Pensions and reduced allowance for high incomes

I hope this group isn't completely dead!
I'm trying to make sense of the calculations for the reduced ('tapered') pension annual allowance.
Hypothetical person gets paid £180K. They also contribute 5K into a pension via salary sacrifice and their employer matches that 5K. (set up before 8th july 2015) They also pay another 8K into a separate pension that then claims the 2K tax relief. (tax relief at source)
They also make a gift aid charitable donation of 8K (and the charity will then claim 2K of tax)
Assume that they have no relief available from previous years.
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Work out your net income Add up your taxable income and take off any tax reliefs that apply, like:
payments made gross to your pension scheme(s) (before tax relief) because your pension scheme isn?t set up for automatic relief or someone else pays into your pension trading losses, for example trade loss relief or property loss relief
******** I assume this is 180K - 10K (charity) = 170K ********
Work out your threshold income 1. Start with your net income. 2. Deduct the gross amount of your pension contributions (where tax relief has been given at source). 3. Deduct the amount of any lump sum death benefits you received from registered pension schemes. 4. Add any reduction of employment income for pension provision through salary sacrifice arrangements set up after 8 July 2015. 5. Add any reduction of employment income for pension provision through flexible remuneration arrangements set up after 8 July 2015.
********** 170K - 10K(pension relief at source) = 160K **********
Work out your adjusted income 1. Start with your net income. 2. Add back in pension savings made for you by your employer. 3. Add back in payments made to your pension scheme that got tax relief but were paid before tax relief was given (because your pension scheme wasn?t set up for automatic relief or someone else paid into your pension). 4. Deduct the amount of any lump sum death benefits you received from registered pension schemes.
*********** 170K + 5K(salary sacrifice) + 5K(pension match) + 10K(pension relief at source) = 190K
Their reduced annual allowance is now 40K - (190K-150K)/2 = 20K and their total pension contributions are 20K so everything is hunky dory.
Does that all look correct so far?
Now where I start getting confused.
Assume instead of making that 8K payment into their pension (relief at source) they make a 48K payment.
Net income: unchanged: 170K Threshold income 170K-60K = 110K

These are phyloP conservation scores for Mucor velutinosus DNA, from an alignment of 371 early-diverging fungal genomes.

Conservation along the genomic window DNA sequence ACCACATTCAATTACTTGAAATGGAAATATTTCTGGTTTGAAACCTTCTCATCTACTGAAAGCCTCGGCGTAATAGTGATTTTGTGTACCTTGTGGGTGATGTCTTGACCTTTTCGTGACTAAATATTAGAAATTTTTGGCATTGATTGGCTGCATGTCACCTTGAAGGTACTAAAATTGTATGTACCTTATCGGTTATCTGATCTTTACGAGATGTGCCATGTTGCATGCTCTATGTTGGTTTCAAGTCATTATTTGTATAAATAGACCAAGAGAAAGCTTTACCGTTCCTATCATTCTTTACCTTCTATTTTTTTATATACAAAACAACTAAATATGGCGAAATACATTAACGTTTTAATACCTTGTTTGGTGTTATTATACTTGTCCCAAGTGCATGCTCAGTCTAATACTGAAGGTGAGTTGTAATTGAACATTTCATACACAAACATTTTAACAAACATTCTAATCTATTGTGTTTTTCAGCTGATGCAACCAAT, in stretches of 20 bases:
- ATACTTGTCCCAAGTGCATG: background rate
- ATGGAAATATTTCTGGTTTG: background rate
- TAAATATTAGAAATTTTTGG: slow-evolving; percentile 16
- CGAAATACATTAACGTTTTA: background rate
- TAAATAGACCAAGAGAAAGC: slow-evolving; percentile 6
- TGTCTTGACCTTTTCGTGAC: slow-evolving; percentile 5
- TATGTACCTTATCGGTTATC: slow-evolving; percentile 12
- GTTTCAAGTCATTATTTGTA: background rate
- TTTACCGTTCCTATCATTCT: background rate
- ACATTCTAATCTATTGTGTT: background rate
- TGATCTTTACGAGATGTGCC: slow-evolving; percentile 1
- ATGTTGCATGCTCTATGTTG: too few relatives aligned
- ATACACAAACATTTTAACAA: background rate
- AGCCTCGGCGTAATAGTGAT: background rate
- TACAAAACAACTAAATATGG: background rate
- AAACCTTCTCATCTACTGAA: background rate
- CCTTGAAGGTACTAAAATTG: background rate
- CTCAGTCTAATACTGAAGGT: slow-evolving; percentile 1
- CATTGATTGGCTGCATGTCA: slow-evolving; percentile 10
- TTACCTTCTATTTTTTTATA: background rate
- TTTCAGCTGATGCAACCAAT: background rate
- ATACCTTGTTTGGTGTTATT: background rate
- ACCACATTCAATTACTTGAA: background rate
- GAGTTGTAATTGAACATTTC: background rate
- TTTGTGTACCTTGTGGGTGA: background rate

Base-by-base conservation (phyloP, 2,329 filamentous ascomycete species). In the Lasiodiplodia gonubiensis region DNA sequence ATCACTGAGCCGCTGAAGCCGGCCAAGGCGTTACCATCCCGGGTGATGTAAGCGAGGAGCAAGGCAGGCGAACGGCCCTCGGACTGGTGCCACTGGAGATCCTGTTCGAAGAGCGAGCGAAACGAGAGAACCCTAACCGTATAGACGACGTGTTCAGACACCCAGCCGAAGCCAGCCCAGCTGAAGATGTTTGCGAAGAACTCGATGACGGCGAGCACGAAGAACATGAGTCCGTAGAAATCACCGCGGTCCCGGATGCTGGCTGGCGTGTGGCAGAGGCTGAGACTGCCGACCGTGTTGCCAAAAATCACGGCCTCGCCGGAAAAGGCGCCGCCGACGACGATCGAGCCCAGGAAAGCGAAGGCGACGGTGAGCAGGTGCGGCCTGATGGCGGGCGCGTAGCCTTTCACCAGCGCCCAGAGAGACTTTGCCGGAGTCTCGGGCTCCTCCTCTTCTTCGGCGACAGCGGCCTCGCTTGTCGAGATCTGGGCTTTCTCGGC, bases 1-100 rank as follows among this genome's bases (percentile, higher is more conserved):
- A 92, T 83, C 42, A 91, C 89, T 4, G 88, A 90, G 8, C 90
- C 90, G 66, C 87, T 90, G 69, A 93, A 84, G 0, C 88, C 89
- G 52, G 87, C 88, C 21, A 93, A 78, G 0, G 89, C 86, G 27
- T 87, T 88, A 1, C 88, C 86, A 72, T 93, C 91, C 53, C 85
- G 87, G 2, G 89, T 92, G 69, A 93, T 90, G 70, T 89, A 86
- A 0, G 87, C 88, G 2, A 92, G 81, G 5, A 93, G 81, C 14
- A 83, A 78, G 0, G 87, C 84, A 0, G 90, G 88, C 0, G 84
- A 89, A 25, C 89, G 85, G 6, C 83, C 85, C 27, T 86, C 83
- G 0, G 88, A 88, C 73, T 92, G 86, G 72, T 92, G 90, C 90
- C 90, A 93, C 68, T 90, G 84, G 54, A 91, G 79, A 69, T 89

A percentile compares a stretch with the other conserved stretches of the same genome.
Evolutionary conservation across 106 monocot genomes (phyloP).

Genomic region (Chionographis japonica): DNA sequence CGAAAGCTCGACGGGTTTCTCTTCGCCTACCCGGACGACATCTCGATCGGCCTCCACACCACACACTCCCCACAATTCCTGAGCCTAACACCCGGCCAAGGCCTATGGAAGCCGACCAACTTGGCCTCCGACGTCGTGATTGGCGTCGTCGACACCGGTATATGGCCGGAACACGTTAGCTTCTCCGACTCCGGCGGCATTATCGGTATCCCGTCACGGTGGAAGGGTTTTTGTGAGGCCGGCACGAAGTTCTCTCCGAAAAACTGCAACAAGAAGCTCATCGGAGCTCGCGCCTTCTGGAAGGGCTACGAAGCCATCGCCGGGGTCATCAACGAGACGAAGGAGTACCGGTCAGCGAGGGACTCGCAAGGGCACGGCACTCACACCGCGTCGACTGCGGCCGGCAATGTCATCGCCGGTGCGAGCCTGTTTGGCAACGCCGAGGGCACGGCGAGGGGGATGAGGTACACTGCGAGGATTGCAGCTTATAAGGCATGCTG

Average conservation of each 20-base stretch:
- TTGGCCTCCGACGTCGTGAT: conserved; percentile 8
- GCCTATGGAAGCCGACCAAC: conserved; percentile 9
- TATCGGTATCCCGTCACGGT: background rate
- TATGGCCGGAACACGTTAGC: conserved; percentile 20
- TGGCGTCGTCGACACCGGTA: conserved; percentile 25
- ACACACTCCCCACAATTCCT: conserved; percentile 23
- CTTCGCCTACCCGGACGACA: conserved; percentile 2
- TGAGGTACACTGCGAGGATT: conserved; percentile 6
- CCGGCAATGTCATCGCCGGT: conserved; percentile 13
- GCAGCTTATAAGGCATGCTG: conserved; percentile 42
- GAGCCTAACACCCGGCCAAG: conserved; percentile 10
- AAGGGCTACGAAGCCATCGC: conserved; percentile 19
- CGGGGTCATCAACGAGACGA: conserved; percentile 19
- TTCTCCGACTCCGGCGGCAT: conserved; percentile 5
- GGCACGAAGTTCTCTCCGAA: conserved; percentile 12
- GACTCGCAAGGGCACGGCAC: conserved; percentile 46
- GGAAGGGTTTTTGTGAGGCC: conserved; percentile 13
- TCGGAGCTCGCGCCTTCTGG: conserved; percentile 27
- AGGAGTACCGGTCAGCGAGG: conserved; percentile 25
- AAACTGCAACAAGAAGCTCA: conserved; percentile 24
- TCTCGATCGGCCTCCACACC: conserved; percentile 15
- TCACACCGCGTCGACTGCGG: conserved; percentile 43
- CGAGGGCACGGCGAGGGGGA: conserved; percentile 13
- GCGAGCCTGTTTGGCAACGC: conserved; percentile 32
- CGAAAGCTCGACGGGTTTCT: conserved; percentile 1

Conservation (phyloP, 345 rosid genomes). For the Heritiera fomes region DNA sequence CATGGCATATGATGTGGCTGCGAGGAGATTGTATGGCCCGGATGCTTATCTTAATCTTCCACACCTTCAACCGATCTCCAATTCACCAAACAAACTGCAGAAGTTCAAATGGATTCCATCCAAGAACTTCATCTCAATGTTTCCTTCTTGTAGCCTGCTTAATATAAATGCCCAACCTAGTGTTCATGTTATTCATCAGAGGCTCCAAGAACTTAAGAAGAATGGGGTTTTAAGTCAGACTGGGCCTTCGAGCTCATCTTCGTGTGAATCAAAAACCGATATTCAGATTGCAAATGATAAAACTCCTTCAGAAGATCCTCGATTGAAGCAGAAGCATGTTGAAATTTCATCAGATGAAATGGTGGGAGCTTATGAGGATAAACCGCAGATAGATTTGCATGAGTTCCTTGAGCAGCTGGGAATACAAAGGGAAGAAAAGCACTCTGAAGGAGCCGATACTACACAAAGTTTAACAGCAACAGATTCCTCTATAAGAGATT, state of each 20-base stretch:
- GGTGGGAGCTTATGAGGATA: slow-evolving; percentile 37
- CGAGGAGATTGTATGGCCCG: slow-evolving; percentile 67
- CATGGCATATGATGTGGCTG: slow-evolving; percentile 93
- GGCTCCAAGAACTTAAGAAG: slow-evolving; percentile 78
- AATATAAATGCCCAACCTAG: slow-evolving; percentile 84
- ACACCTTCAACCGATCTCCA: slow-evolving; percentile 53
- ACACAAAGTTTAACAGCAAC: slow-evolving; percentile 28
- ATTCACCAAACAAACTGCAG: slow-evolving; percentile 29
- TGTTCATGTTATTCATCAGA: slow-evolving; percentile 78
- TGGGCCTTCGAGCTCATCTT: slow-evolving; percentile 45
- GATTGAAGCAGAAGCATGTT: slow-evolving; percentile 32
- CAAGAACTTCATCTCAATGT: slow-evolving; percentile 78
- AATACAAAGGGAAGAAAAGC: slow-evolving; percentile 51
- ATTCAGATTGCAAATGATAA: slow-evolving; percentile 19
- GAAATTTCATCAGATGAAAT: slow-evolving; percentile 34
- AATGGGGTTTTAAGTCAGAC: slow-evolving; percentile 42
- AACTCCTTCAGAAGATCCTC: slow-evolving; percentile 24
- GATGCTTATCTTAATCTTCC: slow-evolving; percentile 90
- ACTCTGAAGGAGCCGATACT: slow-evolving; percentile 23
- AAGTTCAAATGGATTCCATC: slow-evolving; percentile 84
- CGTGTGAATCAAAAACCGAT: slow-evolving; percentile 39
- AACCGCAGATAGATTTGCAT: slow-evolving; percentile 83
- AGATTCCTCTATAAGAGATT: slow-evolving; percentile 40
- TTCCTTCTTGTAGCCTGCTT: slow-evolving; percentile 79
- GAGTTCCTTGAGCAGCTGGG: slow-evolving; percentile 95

This puts their threshold income below(on) the 110K threshold and therefore they retain their entire 40K allowance.
They've paid 70K into their pension therefore there will be a tax charge on the 30K excess over the annual allowance.
Does this sound right?
If they had unused allowance from previous years then they could have been using that up and there would then be no tax charge. Is that really the intention - that people with unused annual allowance can potentially get more pension tax relief than those who dont?
(They presumably also could pay 24K into their pension and an extra 24K to charity to achieve the same result of getting the entire 40K pension annual allowance. That feels more reasonable to me)
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Reduced allowance for high incomes You?ll have a reduced (?tapered?) annual allowance for the 2016 to 2017 tax year if both the following apply:
your ?threshold income? is over £110,000 - this is your income excluding any pension contributions (unless they?re paid as a salary sacrifice by your employer) your ?adjusted income? is over £150,000 - this is your income added to any pension contributions you or your employer make **************
It's all so fscking complicated :-(
Tim.
Reply to
Tim Woodall

If I wasn't retired I still wouldn't earn enough for the taper to affect me so I've double excuse for not having tried to keep up with the ever greater complification of relief for pension contributions. But if you want advice on that order of complexity I suggest you need one of the more professional (and active) forums such as (Registration required)
Reply to
Robin

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